Friday, February 11, 2011

A tasty use for Twitter

200 million people are on Twitter, but it's hardly a mass medium. It's a great way to send messages to your friends a few followers, very few marketers, however, have figured out how to use it to sell products to the general public.

Unless your hungry for Tacos in Texas.

In a creative combination of two relatively new technologies, Stripes Convenience Stores is reposting tweets onto digital billboards around lunch and dinner time, letting people share their love of tacos to a wider audience than just their followers.

While the design of the board isn't very good and the Tweets aren't incredibly creative, it's a nice way to bring the immediacy of social media to outdoor and have real people endorse the product at the most appropriate time.

Earth shattering? No. Smart? Definitely.

Thursday, February 10, 2011

A brief history of the future of books

If I could see into the future (which clearly I can't because I would have invested in Apple and Tesla instead of Motorola and GM), it would seem to me the publishing industry is going to look a little different in a few years than it does today.

While some are swimming against the tide of digitalization of the written word, as is witnessed by the Portland area bookstore that will trade you real books for your Kindle and prides itself on low cost titles, it won't be long until the bulk of our reading material is distributed digitally.

How do I know this? Because it has happened before.

Just look at the music industry. It wasn't long ago that vinyl ruled the day. From the start of recorded music until the late '60s the only option was stax of wax. Then cassette tapes started showing up making it easier for people to take their music with them. This accelerated with the advent of compact discs, and when Napster and iTunes showed up, it was all over but the shouting. Almost.

You see there's a booming niche business out there in old school music technology. Some people still so value the vinyl experience that they're willing to pay significantly more than ever for turntables, records and other paraphernalia.

So what does this mean for books, magazines and newspapers?

Because the production and distribution systems for e-readers are so much more efficient than traditional printing, most people will shift from paper to pixels assuming those efficiencies significantly lower the price. But those who crave the experience of ink on paper will pay more and businesses that cater to those bibliophiles will create ever more interesting and special environments and products.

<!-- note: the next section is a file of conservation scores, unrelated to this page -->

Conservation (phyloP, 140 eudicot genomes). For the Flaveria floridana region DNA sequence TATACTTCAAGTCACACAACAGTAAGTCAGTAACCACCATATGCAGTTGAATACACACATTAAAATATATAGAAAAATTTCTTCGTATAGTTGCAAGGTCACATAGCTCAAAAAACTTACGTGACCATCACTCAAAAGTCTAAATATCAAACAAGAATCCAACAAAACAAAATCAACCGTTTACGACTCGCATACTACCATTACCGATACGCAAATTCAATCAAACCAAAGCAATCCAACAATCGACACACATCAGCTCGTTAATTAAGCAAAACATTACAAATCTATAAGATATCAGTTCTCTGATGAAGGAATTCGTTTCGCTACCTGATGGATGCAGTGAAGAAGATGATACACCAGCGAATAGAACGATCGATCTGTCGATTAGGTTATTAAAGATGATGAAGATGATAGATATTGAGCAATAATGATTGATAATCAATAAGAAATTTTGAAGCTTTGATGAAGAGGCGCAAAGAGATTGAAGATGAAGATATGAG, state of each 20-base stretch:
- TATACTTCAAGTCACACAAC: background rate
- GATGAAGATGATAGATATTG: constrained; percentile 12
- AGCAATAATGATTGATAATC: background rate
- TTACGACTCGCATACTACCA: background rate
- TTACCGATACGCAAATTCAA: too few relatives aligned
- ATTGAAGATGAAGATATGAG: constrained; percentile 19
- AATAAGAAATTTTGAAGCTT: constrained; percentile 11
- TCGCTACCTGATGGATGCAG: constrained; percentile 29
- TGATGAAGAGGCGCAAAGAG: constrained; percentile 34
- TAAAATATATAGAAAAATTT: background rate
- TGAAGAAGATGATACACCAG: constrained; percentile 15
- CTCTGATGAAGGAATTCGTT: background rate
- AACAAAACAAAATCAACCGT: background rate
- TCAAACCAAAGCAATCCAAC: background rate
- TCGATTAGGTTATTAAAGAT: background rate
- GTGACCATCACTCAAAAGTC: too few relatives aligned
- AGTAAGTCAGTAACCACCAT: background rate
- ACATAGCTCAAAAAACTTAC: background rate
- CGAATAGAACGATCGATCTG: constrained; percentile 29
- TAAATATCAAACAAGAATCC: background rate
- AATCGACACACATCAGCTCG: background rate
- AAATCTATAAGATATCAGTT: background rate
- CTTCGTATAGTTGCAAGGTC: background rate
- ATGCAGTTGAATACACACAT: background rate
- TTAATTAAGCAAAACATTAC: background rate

So Borders attempt to reinvent itself as a mass market bookseller will ultimately fail. If Barnes & Noble survives it will look much different than it does today. And the independent bookstores, rather than joining the race to the bottom, will find new life by catering to a small, passionate cadre of customers who are willing to pay a little more for their increasingly rare beloved tomes.

Wednesday, February 9, 2011

Saving Groupon

It didn't take long for the parodies to begin. And as usual Conan is brilliant. (Sorry for the pre-roll ads, but aparently Team Coco has to eat).

How does Groupon recover from this mess?

First, pull all the ads.

Second, don't explain. Apologize.

Third, take the $10 million or so you spent on production and media and commit it to doing good works. Not a big grand gesture like a multi-million dollar donation to each of the causes you insulted, but a community-based, grass-roots effort that will rebuild your trust with the people who matter most, your customers.

Every Friday, would be "Groupon Gives" day, and feature a local non-profit in every area that Groupon does business. People can donate to the non-profit and Groupon matches the donation. Also create a mechanism for people to connect and volunteer with the non-profits if they so choose.

Groupon tried and failed to tell people how committed they are to serving the greater good. They need to do something that demonstrates it.

Tuesday, February 8, 2011

The Groupon Controversy

I am one of the many who thought the Groupon ad making fun of Tibet was not a very smart move.